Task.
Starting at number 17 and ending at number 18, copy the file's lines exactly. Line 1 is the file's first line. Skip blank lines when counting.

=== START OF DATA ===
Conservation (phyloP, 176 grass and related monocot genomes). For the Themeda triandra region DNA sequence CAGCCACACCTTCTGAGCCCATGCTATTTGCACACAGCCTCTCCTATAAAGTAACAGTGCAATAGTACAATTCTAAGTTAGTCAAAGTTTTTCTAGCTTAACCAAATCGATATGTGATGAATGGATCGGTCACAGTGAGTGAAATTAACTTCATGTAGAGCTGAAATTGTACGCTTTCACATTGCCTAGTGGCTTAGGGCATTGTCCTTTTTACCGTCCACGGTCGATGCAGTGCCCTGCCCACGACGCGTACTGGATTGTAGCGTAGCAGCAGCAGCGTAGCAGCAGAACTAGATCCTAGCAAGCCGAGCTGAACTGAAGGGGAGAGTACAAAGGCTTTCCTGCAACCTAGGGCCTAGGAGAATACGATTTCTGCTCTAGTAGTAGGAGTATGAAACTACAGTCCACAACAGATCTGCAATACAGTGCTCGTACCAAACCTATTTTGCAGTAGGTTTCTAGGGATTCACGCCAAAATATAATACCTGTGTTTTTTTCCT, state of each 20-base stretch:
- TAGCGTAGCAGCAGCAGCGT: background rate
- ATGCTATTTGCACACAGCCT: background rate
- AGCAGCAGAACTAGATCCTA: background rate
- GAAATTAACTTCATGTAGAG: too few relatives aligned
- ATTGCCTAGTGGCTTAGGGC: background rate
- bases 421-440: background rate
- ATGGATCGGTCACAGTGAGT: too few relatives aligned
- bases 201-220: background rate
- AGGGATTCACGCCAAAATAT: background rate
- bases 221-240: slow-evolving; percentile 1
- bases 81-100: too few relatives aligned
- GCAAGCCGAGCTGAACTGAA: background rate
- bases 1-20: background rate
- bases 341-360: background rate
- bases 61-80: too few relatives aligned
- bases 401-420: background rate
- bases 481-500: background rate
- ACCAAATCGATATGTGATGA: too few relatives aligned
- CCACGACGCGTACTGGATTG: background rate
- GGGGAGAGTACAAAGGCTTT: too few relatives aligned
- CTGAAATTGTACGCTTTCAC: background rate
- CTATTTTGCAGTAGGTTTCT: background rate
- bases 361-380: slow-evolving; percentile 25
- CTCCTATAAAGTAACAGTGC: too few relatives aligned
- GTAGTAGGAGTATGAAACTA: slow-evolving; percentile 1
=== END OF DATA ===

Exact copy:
- bases 401-420: background rate
- bases 481-500: background rate